The history of Ancient Greece spanned a significant period of time - from the fall of the Mycenaean dynasty around 1250 BCE to the eventual conquest of Greece by Macedonia in 338 BCE. In this time, the Greeks laid the foundations of political, cultural, and philosophical thinking that would have resonance down to the modern period. The eternal Greek quest for philosophical truth, Aristotles invention of inductive reasoning, the Athenians experimentation with a radically new political system - democracy - and more all provided the bedrock upon which many institutions of later civilizations were built.
One of the most impressive and innovative elements of Ancient Greece's culture was the attempt by the city-state of Athens to model their government upon the principles of democracy. Aristotle very simply defined democracy as the "rule of the many," which in practice meant that every voting-age male citizen of the polis had the right to cast their vote at the "assembly" - called the ekklesia in Greek. Citizens also had the right to "ostracize" any person that they deemed a threat to the integrity of the polis. Although this process represented the principles of popular consent and public decision-making, it could often backfire. This was most obvious in the ostracism of Aristides - known as "The Just," on unreasonable grounds.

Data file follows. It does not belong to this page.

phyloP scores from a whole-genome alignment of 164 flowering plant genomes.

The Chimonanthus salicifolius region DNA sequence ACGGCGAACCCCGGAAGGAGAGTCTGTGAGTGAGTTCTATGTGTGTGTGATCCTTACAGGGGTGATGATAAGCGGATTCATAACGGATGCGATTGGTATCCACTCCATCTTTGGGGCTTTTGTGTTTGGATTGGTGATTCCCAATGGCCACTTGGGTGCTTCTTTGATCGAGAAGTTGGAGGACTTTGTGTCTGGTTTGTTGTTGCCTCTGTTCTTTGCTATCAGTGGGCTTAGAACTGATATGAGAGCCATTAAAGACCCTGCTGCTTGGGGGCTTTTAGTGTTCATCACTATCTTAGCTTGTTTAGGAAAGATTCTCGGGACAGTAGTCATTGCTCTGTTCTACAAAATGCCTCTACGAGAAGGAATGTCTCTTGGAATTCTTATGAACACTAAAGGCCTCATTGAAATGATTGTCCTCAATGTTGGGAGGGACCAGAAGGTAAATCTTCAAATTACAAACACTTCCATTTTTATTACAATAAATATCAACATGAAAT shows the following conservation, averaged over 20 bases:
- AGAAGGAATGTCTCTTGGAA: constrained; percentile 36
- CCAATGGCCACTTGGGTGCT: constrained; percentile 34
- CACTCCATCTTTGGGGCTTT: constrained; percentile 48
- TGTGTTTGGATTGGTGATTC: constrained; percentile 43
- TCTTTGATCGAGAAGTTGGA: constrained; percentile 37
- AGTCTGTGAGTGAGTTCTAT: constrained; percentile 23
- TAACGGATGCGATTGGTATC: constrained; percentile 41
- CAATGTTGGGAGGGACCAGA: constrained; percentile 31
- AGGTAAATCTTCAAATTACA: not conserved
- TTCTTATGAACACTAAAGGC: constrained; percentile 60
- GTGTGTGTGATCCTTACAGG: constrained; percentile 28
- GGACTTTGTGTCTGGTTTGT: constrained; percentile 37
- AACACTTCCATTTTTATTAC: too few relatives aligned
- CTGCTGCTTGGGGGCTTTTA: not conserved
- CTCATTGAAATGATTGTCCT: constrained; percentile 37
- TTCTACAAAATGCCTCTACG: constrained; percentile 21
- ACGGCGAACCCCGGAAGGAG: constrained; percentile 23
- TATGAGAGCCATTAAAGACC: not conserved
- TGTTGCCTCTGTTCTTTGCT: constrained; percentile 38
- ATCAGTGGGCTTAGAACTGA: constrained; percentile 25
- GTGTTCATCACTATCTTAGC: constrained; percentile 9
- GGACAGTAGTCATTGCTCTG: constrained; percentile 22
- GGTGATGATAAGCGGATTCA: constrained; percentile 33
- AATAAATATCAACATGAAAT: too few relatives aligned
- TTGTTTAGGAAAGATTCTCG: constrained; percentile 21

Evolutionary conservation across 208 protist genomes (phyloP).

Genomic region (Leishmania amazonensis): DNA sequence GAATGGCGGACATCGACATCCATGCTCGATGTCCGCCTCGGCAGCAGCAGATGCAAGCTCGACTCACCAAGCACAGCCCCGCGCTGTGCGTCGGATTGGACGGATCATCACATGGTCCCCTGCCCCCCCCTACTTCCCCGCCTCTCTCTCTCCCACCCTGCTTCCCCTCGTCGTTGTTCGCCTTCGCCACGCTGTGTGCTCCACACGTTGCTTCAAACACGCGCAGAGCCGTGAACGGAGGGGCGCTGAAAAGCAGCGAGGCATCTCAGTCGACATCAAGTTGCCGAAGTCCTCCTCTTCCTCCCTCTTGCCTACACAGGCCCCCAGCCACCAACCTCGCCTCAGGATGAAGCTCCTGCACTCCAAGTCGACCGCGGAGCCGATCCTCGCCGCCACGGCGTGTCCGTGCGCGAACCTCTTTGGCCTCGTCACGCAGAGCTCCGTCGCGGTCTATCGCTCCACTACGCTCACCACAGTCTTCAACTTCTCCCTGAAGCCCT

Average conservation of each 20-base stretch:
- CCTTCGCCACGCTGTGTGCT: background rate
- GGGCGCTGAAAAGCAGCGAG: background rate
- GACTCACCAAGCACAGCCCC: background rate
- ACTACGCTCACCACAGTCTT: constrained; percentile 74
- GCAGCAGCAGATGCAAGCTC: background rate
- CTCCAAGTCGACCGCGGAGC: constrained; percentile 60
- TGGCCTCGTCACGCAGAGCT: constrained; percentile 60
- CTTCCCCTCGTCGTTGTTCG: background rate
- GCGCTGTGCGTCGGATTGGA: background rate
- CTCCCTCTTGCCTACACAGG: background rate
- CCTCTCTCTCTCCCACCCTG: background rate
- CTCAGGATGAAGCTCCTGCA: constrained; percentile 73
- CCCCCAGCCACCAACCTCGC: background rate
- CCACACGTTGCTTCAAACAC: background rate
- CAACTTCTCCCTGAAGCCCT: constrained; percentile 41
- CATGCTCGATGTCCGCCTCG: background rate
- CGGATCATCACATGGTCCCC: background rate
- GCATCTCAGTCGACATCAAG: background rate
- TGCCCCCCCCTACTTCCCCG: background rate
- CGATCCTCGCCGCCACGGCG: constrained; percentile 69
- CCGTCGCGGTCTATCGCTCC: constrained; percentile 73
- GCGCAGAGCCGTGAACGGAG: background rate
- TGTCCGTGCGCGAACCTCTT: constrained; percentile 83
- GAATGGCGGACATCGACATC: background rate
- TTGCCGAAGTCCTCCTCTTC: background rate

Ancient Greek culture is also famous for its extraordinary literature. Some of the earliest and most famous epic poems ever written include the works of Homer, who wrote both the Odyssey and the Iliad. Both of these magnificent works provide a picture of what the Greek world may have looked like just as the Greeks were exiting the Dark Ages and entering the Archaic period. In the Iliad, for example, Homer details the fateful battle between Agamemnon, king of Mycenae, and Priam, the ruler of the fabled city of Troy. Among other things, the reader is introduced to the Greek concepts of glory and honor, which are exemplified in the many bouts of single combat that take place between the heroes of the epic. Martial prowess and fearlessness were attributes valued above all else, and Homer provides us with a window into the world that would inform the mentalities of Greek kings for centuries to come. Homer's work is considered to be a masterpiece of world literature, and represents just one of the many accomplishments of this truly remarkable civilization.